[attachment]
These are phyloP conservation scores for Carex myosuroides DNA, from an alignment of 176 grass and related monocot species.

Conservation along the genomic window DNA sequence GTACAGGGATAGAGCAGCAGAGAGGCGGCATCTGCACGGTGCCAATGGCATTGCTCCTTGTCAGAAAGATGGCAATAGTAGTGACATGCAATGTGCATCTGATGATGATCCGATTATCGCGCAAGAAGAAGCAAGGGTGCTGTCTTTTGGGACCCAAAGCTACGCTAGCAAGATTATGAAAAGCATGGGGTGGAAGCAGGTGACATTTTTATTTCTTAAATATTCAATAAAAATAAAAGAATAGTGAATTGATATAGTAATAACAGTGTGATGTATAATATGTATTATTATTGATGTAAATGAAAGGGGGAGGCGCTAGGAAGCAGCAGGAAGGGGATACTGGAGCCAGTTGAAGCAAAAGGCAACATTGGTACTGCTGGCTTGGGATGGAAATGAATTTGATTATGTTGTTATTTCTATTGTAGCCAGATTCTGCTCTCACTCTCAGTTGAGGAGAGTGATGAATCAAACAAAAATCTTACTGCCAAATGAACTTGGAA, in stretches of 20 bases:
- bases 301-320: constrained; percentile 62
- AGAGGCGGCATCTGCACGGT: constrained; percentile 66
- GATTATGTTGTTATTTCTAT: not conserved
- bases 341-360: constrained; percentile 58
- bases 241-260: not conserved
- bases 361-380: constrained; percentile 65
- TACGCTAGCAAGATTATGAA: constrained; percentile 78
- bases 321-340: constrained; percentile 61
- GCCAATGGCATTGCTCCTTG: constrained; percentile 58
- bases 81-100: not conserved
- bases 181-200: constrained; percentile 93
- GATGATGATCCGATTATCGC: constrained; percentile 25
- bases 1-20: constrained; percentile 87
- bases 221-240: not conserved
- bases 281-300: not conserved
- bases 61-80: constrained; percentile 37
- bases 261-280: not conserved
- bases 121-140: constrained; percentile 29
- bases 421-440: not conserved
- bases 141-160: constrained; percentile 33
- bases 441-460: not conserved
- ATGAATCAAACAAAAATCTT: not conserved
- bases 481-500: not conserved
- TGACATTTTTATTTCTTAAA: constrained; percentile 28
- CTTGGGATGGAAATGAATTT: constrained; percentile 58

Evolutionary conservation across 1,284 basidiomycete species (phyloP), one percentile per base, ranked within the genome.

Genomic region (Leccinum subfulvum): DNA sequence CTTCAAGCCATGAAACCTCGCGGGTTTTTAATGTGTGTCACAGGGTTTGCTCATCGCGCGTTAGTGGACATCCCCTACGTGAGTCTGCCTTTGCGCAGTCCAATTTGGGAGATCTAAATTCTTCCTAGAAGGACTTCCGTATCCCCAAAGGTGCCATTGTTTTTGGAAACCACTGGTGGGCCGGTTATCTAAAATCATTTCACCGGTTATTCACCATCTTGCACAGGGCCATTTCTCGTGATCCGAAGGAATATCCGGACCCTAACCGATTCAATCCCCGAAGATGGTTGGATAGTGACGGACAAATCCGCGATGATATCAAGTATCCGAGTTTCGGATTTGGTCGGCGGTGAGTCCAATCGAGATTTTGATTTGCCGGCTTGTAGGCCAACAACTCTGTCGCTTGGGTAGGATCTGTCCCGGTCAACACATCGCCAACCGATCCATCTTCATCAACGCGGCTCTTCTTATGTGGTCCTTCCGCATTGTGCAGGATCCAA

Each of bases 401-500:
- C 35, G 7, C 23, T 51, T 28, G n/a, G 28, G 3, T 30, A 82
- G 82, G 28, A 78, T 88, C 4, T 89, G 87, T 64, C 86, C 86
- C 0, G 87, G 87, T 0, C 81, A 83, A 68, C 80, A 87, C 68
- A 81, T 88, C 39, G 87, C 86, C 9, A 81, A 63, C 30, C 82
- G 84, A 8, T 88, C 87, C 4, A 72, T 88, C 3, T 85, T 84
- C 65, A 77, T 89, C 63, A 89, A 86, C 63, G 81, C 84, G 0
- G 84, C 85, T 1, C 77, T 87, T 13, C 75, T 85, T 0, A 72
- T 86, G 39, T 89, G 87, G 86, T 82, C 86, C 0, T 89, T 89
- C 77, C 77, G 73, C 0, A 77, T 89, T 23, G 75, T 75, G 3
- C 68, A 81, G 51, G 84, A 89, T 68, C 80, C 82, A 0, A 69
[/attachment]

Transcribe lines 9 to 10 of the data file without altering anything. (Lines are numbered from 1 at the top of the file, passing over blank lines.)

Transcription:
- TACGCTAGCAAGATTATGAA: constrained; percentile 78
- bases 321-340: constrained; percentile 61